On the anniversary of executive order 9066, which called for the internment of Japanese Americans, signed by Roosevelt in 1942, thousands mobilized in solidarity with Muslim Americans, and in opposition to the Trump administration’s executive order targeting Muslim immigrants. The event, which carried the slogan ‘I Am Muslim, Too’, was organized, in part, by former Trump friend Russell Simmons, and included an extensive list of civil rights advocates, celebrities, religious figures, and politicians
New York governor Andrew Cuomo was one of many political figures to throw support behind the event. Cuomo, who refused to “second guess” the NYPD’s pervasive infiltration and surveillance of Muslim American communities, shared a video on Twitter of himself delivering a speech from January during Family Planning Advocates Day of Action wherein he stood behind a pulpit and declared “I am Muslim, too”. “We will ensure New York remains a beacon of hope and opportunity and will work to protect the rights of those seeking refuge in our state,” Cuomo belted.
Standing in Times Square, New York City mayor Bill de Blasio told an energetic crowd that “an attack on anybody’s faith is an attack on all people of faith”—a few years ago, de Blasio was singing the-police commissioner Raymond Kelly’s praises when the first wave of stories revealing the extent of the department’s surveillance program were published by the Associated Press. When Muslims impacted by these covert spying operations sued the city of New York, de Blasio’s administration responded by thoroughly defending the practice of spying on Muslim Americans. And still, he stood amongst New Yorkers at the ‘I Am Muslim, Too’ rally and said just that, that he is Muslim, too.
Among the many placards and homemade signs carried by demonstrators, there was one poster that was seemingly the most popular—the image of a woman wearing a headscarf with a US flag design. The poster, which was illustrated nearly a decade ago by Shepard Fairey based on a photograph of Munira Ahmed, who does not wear the hijab, has been used by patriotic Trump resistors in order to communicate one fundamental point, that Muslim-Americans are a part of the so-called American Dream.
The adoption of the American flag as a symbol of progressive desires is an appeal to nationalism that is steeped in anti-immigrant history. It is also reckless language that alienates those not committed to being proud of being Americans. The combination of claiming to be Muslim for the sake of unity, when one isn’t, and nationalism produces a toxic brand that undermines genuine solidarity efforts. Any attempt to use patriotism to undermine restrictive and inhumane immigration legislation only works to make patriotism palatable. This in turn allows detractors to use it as a litmus test for someone’s humanity, and specifically whether or not they deserve our empathy.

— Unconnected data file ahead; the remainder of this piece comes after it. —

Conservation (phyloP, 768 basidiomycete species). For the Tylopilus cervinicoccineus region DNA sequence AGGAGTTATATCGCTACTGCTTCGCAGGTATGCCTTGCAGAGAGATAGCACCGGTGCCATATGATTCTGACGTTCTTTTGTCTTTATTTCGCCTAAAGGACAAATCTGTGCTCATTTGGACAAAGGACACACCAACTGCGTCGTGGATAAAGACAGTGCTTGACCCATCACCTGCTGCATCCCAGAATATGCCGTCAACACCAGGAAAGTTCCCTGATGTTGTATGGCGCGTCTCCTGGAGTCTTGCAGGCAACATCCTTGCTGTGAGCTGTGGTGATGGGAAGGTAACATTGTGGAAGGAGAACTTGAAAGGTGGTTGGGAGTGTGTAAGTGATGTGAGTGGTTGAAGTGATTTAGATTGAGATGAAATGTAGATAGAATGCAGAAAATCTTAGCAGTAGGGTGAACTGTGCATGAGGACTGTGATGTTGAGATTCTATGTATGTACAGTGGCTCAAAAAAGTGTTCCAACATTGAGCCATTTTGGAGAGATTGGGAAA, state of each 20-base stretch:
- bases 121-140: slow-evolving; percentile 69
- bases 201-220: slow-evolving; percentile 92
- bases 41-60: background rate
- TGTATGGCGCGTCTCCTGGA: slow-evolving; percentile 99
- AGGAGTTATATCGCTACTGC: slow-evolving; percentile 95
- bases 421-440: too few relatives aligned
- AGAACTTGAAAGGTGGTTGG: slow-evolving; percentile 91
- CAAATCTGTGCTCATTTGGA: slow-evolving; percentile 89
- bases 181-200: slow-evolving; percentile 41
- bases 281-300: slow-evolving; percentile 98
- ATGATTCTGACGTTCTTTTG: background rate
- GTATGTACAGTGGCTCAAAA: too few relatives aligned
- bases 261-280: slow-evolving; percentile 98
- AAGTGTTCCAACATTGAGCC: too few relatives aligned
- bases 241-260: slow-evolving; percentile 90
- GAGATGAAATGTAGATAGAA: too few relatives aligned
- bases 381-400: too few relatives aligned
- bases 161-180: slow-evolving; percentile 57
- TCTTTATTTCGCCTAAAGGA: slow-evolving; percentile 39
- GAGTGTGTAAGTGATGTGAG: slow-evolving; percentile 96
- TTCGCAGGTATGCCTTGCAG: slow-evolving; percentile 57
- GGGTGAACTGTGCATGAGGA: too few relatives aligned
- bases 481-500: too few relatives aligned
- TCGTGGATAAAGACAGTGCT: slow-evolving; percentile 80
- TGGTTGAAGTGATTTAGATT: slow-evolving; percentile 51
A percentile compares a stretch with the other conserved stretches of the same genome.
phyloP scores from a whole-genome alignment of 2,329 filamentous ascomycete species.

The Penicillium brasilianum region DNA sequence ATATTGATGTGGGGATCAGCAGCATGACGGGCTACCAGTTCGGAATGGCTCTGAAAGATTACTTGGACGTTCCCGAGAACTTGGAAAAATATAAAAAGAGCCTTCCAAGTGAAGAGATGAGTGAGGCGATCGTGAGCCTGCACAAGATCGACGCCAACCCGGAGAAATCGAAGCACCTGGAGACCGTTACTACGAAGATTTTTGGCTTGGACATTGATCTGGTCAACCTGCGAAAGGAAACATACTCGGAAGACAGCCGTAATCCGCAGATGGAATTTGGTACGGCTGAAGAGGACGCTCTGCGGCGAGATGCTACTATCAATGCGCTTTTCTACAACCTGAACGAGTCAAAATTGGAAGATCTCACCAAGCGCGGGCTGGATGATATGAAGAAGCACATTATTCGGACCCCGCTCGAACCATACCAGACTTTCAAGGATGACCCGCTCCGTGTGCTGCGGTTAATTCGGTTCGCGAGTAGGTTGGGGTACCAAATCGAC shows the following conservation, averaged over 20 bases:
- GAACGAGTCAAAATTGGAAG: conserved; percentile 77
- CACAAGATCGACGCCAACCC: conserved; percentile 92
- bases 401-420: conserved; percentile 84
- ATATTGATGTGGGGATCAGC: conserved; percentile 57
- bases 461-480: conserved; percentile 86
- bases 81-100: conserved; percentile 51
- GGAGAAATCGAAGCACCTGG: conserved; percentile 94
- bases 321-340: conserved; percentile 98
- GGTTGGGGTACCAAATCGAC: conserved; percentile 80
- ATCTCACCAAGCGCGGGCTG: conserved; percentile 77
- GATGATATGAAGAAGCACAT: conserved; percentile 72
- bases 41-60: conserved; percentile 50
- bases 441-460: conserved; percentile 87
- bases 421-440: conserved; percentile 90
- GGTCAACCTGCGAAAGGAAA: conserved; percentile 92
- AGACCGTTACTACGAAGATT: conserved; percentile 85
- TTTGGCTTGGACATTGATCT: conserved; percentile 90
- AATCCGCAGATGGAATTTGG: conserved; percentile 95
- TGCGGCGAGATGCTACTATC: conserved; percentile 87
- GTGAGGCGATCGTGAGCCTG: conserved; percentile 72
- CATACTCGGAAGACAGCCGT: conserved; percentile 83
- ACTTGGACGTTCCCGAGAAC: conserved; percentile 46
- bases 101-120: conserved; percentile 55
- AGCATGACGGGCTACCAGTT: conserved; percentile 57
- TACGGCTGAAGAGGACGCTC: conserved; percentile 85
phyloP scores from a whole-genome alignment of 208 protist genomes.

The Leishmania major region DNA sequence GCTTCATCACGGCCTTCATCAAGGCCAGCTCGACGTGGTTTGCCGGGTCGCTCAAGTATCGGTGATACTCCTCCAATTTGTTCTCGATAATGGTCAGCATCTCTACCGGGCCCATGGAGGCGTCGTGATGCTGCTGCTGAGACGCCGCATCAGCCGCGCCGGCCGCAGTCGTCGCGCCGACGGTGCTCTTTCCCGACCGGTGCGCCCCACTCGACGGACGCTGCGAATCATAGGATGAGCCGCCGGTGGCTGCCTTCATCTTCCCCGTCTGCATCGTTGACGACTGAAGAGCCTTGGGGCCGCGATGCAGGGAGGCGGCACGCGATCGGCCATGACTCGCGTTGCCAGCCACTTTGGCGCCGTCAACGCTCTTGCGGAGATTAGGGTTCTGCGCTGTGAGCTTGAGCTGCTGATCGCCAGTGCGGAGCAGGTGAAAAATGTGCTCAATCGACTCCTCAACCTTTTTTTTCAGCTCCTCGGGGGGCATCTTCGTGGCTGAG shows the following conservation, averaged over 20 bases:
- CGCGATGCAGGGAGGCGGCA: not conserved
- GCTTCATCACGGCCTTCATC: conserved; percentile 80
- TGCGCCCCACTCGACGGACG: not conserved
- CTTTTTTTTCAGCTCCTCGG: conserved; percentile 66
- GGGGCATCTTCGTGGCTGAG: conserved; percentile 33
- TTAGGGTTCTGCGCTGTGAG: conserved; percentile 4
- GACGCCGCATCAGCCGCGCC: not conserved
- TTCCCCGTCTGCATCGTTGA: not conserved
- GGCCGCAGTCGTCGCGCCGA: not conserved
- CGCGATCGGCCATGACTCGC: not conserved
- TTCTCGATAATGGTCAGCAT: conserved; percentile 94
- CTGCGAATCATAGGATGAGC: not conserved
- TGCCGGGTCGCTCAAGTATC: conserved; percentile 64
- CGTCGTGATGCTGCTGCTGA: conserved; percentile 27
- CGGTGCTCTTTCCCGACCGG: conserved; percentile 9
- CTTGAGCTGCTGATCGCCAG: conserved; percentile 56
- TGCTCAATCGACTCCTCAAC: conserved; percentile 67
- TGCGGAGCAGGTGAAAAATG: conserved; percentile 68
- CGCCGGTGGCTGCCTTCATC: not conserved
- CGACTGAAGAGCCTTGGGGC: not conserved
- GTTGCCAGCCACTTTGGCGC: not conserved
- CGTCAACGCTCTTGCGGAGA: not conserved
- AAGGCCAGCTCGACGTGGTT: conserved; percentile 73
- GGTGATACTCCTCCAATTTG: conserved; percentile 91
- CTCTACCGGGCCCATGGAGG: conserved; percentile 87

As touching as it may be to claim, even in a sense of solidarity, that you are Muslim, if you aren’t, then you aren’t. You will not face the same heavy-handed consequences most often delivered by the state, its representatives. Government programs have likely never been built around “mapping” your communities, or infiltrating houses of worship and community centers due specifically to their Muslim affiliation. And believe it or not, vowing to “register as Muslim” should Trump’s administration create a Muslim database is not resistance but pure naïveté, at best. You don’t get to claim empty slogans for the sake of fleeting camaraderie because they make you feel good while also arguing that systematic change is necessary in order to rectify injustice. You don’t need to be Muslim to express solidarity, nor does resistance demand any attachment to nationalist mythology which turns Muslims into commodities only worth defending should they express the right amount of patriotism. By all means, demonstrate your support, but at least question the manner in which this support is expressed.